Structural Studies of Cotinine and Nicotine

  • Author: Joseph D. Unsay
  • Published Date: 02 May 2017
  • Source / Publisher: Chemistry – A European Journal/Wiley-VCH
  • Copyright: Wiley-VCH Verlag GmbH & Co. KGaA, Weinheim
thumbnail image: Structural Studies of Cotinine and Nicotine

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Nicotinoids play an important biochemical and pharmacological role as agonists of acetylcholine receptors. These receptors are found not only in cells of the nervous system but also in skeletal muscles. Their activation leads to cation-selective flux through the receptor, leading to the excitation of neurons or the regulation of intracellular signaling cascades.

The parent molecule nicotine and a keto-derivative, cotinine, are common nicotinoids being studied. These nicotinoids can be seen as an assembly of pyridine and N-methyl-pyrrolidine (in the case of nicotine) or -pyrrolidinone (in the case of cotinine) rings linked by a single C–C bond (pictured). Pharmacologically, cotinine shows a reduced effect compared to nicotine, however, the structure-activity relationship has not been fully elucidated.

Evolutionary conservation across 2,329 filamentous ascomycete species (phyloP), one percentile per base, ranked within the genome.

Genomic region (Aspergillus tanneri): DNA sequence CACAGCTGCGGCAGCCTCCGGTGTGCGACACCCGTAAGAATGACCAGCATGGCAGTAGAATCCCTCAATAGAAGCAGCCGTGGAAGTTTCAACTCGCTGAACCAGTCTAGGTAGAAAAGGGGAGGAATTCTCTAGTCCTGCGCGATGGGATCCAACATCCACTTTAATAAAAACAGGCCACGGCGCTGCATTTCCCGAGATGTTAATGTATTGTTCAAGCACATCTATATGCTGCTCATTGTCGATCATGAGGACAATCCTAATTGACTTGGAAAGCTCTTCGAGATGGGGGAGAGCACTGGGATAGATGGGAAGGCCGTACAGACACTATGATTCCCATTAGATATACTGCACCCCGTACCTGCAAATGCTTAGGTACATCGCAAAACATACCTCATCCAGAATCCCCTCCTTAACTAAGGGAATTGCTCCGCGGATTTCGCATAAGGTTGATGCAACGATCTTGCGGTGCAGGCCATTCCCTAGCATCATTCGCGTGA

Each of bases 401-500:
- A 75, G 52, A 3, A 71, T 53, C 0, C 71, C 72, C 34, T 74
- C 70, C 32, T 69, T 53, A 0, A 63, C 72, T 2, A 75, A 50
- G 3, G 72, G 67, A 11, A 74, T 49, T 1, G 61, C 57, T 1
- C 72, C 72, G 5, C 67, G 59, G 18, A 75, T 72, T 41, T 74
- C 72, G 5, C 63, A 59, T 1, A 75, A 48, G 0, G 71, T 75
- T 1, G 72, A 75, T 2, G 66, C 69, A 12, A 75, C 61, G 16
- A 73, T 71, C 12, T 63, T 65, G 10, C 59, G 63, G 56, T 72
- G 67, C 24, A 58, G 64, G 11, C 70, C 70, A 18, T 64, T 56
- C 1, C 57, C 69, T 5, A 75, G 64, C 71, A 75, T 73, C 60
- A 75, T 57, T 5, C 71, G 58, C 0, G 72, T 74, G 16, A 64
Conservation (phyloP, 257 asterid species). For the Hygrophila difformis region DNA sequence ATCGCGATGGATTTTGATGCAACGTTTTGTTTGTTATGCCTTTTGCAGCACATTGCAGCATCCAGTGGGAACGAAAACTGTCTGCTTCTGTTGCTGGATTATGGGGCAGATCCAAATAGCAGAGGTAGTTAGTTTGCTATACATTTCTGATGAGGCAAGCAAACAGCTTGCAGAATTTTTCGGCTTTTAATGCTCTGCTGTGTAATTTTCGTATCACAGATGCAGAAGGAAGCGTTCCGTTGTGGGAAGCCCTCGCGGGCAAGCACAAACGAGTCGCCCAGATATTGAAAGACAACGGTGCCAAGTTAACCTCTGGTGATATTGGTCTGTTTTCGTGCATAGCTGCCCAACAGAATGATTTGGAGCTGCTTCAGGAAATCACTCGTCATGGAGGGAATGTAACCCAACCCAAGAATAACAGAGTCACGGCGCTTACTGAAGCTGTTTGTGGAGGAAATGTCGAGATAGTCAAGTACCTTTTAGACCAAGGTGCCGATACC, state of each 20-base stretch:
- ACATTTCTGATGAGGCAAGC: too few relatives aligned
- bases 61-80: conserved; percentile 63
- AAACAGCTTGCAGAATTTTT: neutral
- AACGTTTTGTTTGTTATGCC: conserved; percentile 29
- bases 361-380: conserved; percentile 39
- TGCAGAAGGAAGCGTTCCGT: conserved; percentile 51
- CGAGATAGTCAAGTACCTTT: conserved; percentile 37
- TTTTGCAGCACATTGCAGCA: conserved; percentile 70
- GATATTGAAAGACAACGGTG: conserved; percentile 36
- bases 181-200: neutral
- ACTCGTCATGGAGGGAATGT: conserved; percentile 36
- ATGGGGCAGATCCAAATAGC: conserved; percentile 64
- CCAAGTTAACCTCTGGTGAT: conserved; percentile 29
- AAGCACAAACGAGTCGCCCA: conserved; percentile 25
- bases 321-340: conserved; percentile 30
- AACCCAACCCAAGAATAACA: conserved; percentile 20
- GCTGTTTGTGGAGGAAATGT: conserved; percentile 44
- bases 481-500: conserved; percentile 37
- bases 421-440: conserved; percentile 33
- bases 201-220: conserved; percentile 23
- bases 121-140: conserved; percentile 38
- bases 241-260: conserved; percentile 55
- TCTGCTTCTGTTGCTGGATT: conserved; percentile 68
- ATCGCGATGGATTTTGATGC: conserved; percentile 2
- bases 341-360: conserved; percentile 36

Emilio J. Cocinero, Universidad del Pais Vasco, Bilbao, Spain, and colleagues used a combination of rotational spectroscopy and supersonic jet expansions to characterize the gas-phase conformations of nicotine and cotinine at a high resolution. They used computational methods to confirm the experimental results. The team found two low-energy conformations in which the pyridine ring is an equatorial substituent of the pyrrolidine/-one. Furthermore, the methyl substituent on the pyrrolidine/-one ring can rotate in cotinine, in contrast to its behavior in nicotine. Lastly, the carbonyl substituent in cotinine can also create an intramolecular hydrogen bond.

All of these conformational differences may affect cotinine’s affinity to acetylcholine receptors. Although processes in living cells happen in aqueous media, gas phase studies offer the chance to characterize single molecule structural properties and their processes, while avoiding the complexity of interactions found in real biological systems.


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